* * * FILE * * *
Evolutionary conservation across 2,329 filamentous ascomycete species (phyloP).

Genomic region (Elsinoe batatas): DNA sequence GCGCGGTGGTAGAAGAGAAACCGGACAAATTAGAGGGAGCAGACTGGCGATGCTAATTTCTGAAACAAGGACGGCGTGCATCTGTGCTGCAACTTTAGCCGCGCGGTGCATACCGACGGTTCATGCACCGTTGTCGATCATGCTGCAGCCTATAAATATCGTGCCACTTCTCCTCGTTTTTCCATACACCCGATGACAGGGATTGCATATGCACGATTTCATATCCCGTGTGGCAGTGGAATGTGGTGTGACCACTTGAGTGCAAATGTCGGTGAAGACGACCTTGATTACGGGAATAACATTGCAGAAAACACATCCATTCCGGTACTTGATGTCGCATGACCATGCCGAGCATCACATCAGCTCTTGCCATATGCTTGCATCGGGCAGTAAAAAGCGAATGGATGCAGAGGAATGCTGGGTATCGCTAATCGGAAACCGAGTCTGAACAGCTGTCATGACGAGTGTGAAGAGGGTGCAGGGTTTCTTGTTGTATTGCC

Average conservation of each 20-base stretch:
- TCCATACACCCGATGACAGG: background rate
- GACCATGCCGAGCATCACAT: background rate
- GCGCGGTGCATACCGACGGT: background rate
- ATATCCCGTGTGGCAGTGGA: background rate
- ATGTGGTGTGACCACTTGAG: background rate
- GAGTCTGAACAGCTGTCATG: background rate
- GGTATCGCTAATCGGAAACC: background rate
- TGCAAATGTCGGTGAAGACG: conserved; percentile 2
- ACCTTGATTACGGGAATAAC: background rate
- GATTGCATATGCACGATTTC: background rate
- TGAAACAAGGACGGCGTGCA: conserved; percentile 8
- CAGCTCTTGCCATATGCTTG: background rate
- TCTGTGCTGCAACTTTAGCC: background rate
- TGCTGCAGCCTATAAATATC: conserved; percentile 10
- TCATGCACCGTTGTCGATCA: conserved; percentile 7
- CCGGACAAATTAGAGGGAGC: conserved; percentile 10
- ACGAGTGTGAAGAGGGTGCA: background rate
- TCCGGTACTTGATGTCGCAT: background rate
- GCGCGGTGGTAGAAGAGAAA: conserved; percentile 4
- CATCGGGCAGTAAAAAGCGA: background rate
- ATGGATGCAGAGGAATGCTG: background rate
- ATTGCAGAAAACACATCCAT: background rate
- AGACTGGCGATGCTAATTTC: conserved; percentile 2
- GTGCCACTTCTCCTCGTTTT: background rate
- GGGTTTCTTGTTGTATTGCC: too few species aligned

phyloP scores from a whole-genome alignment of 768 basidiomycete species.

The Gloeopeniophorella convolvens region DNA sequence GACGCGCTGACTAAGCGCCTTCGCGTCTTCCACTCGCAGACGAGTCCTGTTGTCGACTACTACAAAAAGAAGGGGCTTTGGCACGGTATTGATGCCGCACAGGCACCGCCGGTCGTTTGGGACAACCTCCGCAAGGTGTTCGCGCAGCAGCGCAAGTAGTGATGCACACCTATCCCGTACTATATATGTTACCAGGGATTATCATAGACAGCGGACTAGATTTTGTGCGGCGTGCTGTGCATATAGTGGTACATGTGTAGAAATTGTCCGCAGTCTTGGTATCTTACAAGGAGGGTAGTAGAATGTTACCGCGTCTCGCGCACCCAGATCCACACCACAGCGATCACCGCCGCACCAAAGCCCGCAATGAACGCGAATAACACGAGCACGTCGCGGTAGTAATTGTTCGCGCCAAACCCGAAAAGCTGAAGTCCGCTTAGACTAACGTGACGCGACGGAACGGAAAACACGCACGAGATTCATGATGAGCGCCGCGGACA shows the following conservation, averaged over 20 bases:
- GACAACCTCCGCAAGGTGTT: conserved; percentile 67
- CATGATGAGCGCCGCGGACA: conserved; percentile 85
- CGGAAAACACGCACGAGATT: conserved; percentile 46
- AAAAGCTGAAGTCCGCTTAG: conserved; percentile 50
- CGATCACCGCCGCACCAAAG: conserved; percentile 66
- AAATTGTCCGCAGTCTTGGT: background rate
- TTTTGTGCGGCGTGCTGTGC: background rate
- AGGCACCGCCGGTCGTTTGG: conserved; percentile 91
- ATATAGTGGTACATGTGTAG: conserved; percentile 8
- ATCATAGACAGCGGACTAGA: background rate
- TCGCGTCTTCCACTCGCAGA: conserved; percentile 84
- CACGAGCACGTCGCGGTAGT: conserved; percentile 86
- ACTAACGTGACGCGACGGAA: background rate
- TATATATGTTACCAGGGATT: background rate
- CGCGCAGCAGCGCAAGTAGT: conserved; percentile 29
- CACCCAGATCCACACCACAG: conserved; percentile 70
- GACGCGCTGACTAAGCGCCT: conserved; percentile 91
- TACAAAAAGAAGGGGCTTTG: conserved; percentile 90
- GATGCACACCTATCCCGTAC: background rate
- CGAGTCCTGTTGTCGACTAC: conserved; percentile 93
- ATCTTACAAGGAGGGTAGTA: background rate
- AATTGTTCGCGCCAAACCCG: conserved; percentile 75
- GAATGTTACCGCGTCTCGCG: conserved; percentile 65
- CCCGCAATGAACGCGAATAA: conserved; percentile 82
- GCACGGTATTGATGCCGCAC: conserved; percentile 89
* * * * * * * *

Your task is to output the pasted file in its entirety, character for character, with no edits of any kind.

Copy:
Evolutionary conservation across 2,329 filamentous ascomycete species (phyloP).

Genomic region (Elsinoe batatas): DNA sequence GCGCGGTGGTAGAAGAGAAACCGGACAAATTAGAGGGAGCAGACTGGCGATGCTAATTTCTGAAACAAGGACGGCGTGCATCTGTGCTGCAACTTTAGCCGCGCGGTGCATACCGACGGTTCATGCACCGTTGTCGATCATGCTGCAGCCTATAAATATCGTGCCACTTCTCCTCGTTTTTCCATACACCCGATGACAGGGATTGCATATGCACGATTTCATATCCCGTGTGGCAGTGGAATGTGGTGTGACCACTTGAGTGCAAATGTCGGTGAAGACGACCTTGATTACGGGAATAACATTGCAGAAAACACATCCATTCCGGTACTTGATGTCGCATGACCATGCCGAGCATCACATCAGCTCTTGCCATATGCTTGCATCGGGCAGTAAAAAGCGAATGGATGCAGAGGAATGCTGGGTATCGCTAATCGGAAACCGAGTCTGAACAGCTGTCATGACGAGTGTGAAGAGGGTGCAGGGTTTCTTGTTGTATTGCC

Average conservation of each 20-base stretch:
- TCCATACACCCGATGACAGG: background rate
- GACCATGCCGAGCATCACAT: background rate
- GCGCGGTGCATACCGACGGT: background rate
- ATATCCCGTGTGGCAGTGGA: background rate
- ATGTGGTGTGACCACTTGAG: background rate
- GAGTCTGAACAGCTGTCATG: background rate
- GGTATCGCTAATCGGAAACC: background rate
- TGCAAATGTCGGTGAAGACG: conserved; percentile 2
- ACCTTGATTACGGGAATAAC: background rate
- GATTGCATATGCACGATTTC: background rate
- TGAAACAAGGACGGCGTGCA: conserved; percentile 8
- CAGCTCTTGCCATATGCTTG: background rate
- TCTGTGCTGCAACTTTAGCC: background rate
- TGCTGCAGCCTATAAATATC: conserved; percentile 10
- TCATGCACCGTTGTCGATCA: conserved; percentile 7
- CCGGACAAATTAGAGGGAGC: conserved; percentile 10
- ACGAGTGTGAAGAGGGTGCA: background rate
- TCCGGTACTTGATGTCGCAT: background rate
- GCGCGGTGGTAGAAGAGAAA: conserved; percentile 4
- CATCGGGCAGTAAAAAGCGA: background rate
- ATGGATGCAGAGGAATGCTG: background rate
- ATTGCAGAAAACACATCCAT: background rate
- AGACTGGCGATGCTAATTTC: conserved; percentile 2
- GTGCCACTTCTCCTCGTTTT: background rate
- GGGTTTCTTGTTGTATTGCC: too few species aligned

phyloP scores from a whole-genome alignment of 768 basidiomycete species.

The Gloeopeniophorella convolvens region DNA sequence GACGCGCTGACTAAGCGCCTTCGCGTCTTCCACTCGCAGACGAGTCCTGTTGTCGACTACTACAAAAAGAAGGGGCTTTGGCACGGTATTGATGCCGCACAGGCACCGCCGGTCGTTTGGGACAACCTCCGCAAGGTGTTCGCGCAGCAGCGCAAGTAGTGATGCACACCTATCCCGTACTATATATGTTACCAGGGATTATCATAGACAGCGGACTAGATTTTGTGCGGCGTGCTGTGCATATAGTGGTACATGTGTAGAAATTGTCCGCAGTCTTGGTATCTTACAAGGAGGGTAGTAGAATGTTACCGCGTCTCGCGCACCCAGATCCACACCACAGCGATCACCGCCGCACCAAAGCCCGCAATGAACGCGAATAACACGAGCACGTCGCGGTAGTAATTGTTCGCGCCAAACCCGAAAAGCTGAAGTCCGCTTAGACTAACGTGACGCGACGGAACGGAAAACACGCACGAGATTCATGATGAGCGCCGCGGACA shows the following conservation, averaged over 20 bases:
- GACAACCTCCGCAAGGTGTT: conserved; percentile 67
- CATGATGAGCGCCGCGGACA: conserved; percentile 85
- CGGAAAACACGCACGAGATT: conserved; percentile 46
- AAAAGCTGAAGTCCGCTTAG: conserved; percentile 50
- CGATCACCGCCGCACCAAAG: conserved; percentile 66
- AAATTGTCCGCAGTCTTGGT: background rate
- TTTTGTGCGGCGTGCTGTGC: background rate
- AGGCACCGCCGGTCGTTTGG: conserved; percentile 91
- ATATAGTGGTACATGTGTAG: conserved; percentile 8
- ATCATAGACAGCGGACTAGA: background rate
- TCGCGTCTTCCACTCGCAGA: conserved; percentile 84
- CACGAGCACGTCGCGGTAGT: conserved; percentile 86
- ACTAACGTGACGCGACGGAA: background rate
- TATATATGTTACCAGGGATT: background rate
- CGCGCAGCAGCGCAAGTAGT: conserved; percentile 29
- CACCCAGATCCACACCACAG: conserved; percentile 70
- GACGCGCTGACTAAGCGCCT: conserved; percentile 91
- TACAAAAAGAAGGGGCTTTG: conserved; percentile 90
- GATGCACACCTATCCCGTAC: background rate
- CGAGTCCTGTTGTCGACTAC: conserved; percentile 93
- ATCTTACAAGGAGGGTAGTA: background rate
- AATTGTTCGCGCCAAACCCG: conserved; percentile 75
- GAATGTTACCGCGTCTCGCG: conserved; percentile 65
- CCCGCAATGAACGCGAATAA: conserved; percentile 82
- GCACGGTATTGATGCCGCAC: conserved; percentile 89